: to speak or express opinions in a pompous or dogmatic way
He does not pontificate about whether one ought to choose, if forced to it, to betray one's country rather than one's friends …—Robin W. Winks
What these interviews generally come down to is an invitation to writers to pontificate upon things for which it is either unseemly for them to speak (the quality of their own work) or upon which they are unfit to judge (the state of the cosmos).—Joseph Epstein
: the state, office, or term of office of a pontiff
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We hate to drone on, so we’ll give you the TL;DR on pontificate. In ancient Rome, a pontifex (plural pontifices) was a member of an important council of priests. With the rise of Catholicism, the title pontifex was transferred to the Pope and to Catholic bishops. From pontifex, by way of Medieval Latin, comes the English verb pontificate, which in the early 1800s meant “to officiate as a pontiff”—that is, as a bishop or Pope. (Note that the noun pontificate), which refers to the state, office, or term of office of a pontiff had been borrowed directly from Latin in the 15th century.) By the late 1800s, pontificate was also being used derisively for lay individuals who spoke as if they had the authority of a member of the clergy. To this day the word connotes an air of spurious superiority—one might consider this sense of pontificate to be the spiritual forerunner of mansplain.
Examples of pontificate in a Sentence
We had to listen to her pontificate about the best way to raise children. Noun
He was elected to the pontificate last year.
during the pontificate of Pope John Paul II
Recent Examples on the Web
For business leaders, APEC is an opportunity to schmooze, press their agendas and pontificate about the state of the world.—Thomas Black, Fortune, 15 Nov. 2023 The new format, which will run 20 episodes and be available in video and audio formats, includes wide-ranging chats with the whole family as Ozzy, Sharon, Kelly, and Jack pontificate on everything from romance to true crime.—Kory Grow, Rolling Stone, 4 Sep. 2023 Among his latest obsessions is pontificating on the investigation into the cocaine found in the White House on July 2.—Bryan Alexander, USA TODAY, 17 July 2023 The title track to 1994’s Parklife is best remembered for its scene-stealing guest appearance by actor Phil Daniels (Quadrophenia, EastEnders), pontificating on his daily routine of having a cup of tea in the morning and feeding the pigeons.—Al Shipley, SPIN, 12 June 2023 Mike pontificated about the government’s fire hose of free money, explained the mysteries of Vegas dice tables and daydreamed about his fantasy baseball team having a big finish.—Sharon Grigsby, Dallas News, 28 May 2023 Cooper is in the middle of pontificating about danger and protecting the world and whatnot, when an actual Skype call appears on the big screen.—Tanya Melendez, EW.com, 1 May 2023 This wasn’t just a two-time MVP pontificating after a shocking defeat though.—Journal Sentinel, 27 Apr. 2023 Instead, characters nobly pontificate or murmur gnomically about whether the young hero, Paul Atreides, is or isn’t the Kwisatz Haderach, the promised warrior prophet who will lead the tough and fiercely independent Fremen to victory over their brutal oppressors.—Washington Post, 21 Oct. 2021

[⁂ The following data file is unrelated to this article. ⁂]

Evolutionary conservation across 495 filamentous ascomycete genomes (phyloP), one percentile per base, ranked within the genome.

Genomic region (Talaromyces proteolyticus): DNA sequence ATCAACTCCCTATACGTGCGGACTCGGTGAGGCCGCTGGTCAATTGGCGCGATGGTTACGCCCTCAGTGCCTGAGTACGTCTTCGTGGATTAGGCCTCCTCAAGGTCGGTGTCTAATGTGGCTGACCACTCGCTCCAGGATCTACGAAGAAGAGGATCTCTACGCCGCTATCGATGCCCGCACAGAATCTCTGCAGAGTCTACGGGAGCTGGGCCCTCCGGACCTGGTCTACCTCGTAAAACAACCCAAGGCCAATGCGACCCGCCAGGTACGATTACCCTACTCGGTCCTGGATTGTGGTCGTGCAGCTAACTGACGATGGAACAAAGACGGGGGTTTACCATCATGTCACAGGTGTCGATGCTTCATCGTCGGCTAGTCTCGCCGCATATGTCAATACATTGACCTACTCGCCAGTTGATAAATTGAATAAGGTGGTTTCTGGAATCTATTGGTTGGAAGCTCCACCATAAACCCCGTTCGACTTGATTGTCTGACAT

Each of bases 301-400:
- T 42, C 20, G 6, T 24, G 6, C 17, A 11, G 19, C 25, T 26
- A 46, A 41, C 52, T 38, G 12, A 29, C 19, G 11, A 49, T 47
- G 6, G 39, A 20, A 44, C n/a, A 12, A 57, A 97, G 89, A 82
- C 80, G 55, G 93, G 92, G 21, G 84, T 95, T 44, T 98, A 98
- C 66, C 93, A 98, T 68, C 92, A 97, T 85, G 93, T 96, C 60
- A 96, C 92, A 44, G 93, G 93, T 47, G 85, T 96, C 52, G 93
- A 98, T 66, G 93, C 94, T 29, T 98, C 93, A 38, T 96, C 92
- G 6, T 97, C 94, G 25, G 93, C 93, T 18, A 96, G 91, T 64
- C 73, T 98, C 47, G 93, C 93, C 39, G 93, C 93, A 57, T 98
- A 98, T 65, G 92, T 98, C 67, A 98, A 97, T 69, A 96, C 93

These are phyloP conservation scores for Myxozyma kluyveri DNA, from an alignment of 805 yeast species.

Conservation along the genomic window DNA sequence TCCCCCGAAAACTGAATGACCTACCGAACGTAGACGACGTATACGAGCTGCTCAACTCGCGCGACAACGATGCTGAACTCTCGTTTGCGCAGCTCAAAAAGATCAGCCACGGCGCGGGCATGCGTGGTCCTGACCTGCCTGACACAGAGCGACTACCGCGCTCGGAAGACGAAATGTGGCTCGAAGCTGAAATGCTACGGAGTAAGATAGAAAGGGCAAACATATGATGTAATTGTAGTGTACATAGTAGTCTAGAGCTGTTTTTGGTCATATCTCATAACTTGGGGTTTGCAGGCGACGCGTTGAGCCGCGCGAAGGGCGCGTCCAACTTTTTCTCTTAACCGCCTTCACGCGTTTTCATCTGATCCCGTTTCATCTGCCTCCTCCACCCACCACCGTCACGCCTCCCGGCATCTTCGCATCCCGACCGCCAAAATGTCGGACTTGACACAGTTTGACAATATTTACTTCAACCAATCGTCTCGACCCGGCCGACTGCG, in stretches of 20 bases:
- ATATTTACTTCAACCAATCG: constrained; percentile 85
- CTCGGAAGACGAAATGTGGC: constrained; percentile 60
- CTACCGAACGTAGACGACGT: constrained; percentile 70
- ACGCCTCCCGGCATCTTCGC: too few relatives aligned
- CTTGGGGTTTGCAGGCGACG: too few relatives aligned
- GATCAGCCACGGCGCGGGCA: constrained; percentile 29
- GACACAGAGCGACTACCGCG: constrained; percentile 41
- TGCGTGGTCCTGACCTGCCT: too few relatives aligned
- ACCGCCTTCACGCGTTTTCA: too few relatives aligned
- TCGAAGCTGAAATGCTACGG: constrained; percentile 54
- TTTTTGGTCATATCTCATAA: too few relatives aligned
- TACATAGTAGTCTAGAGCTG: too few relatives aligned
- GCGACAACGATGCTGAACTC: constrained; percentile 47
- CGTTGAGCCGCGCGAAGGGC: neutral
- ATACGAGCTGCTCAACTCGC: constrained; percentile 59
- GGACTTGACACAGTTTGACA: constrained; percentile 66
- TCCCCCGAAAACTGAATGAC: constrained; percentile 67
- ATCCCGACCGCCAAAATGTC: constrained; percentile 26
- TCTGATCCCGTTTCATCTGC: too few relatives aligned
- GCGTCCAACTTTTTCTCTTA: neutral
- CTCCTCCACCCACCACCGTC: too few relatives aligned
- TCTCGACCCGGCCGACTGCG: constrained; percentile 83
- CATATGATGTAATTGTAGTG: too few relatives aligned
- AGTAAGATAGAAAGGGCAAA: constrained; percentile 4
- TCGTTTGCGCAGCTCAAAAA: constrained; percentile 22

His influence on the world stage, which seemed so significant at the beginning of his pontificate, has been buffeted by the prevailing winds of international politics, macroeconomic pressures and recalcitrant human behavior.—Elisabetta Povoledo, New York Times, 4 Oct. 2023 History's first Latin American pope has made the plight of migrants a priority of his 10-year pontificate, traveling to Lampedusa in his first trip as pope to honor migrants who drowned.—Nicole Winfield and Sylvie Corbet The Associated Press, Arkansas Online, 23 Sep. 2023 Many Vatican watchers consider the synod to be a defining moment of the Francis pontificate, since the official agenda includes hot-button issues such as the role of women in decision-making roles in the church, the acceptance of LGBTQ+ Catholics and celibacy for priests.—Nicole Winfield, BostonGlobe.com, 4 Sep. 2023 The Catholic bishops in the United States have faced criticism over the 10 years of Pope Francis's pontificate for not wholeheartedly embracing the pope's more liberal approach to leading the Catholic Church than the more conservative popes Benedict XVI and John Paul II.—Jeremiah Poff, Washington Examiner, 28 Aug. 2023 His pontificate, which lasted eight years, was a muted coda to John Paul’s.—Paul Elie, The New Yorker, 4 Jan. 2023 The guidelines, which are based on Catholic principles including social solidarity and human rights, also reflect the priorities of Pope Francis, who has made protection of the environment and economic justice signature causes of his pontificate.—Francis X. Rocca, WSJ, 25 Nov. 2022 Now, for the first time in his pontificate, there are zero ex-popes.—Stefano Pitrelli, Washington Post, 5 Jan. 2023 The large increase in the number of electors could raise speculation that the pope could be preparing for the end of his pontificate.—Francis X. Rocca, WSJ, 9 July 2023 See More
These examples are programmatically compiled from various online sources to illustrate current usage of the word 'pontificate.' Any opinions expressed in the examples do not represent those of Merriam-Webster or its editors. Send us feedback about these examples.
Medieval Latin pontificatus, past participle of pontificare, from Latin pontific-, pontifex
Middle English, from Latin pontificatus, from pontific-, pontifex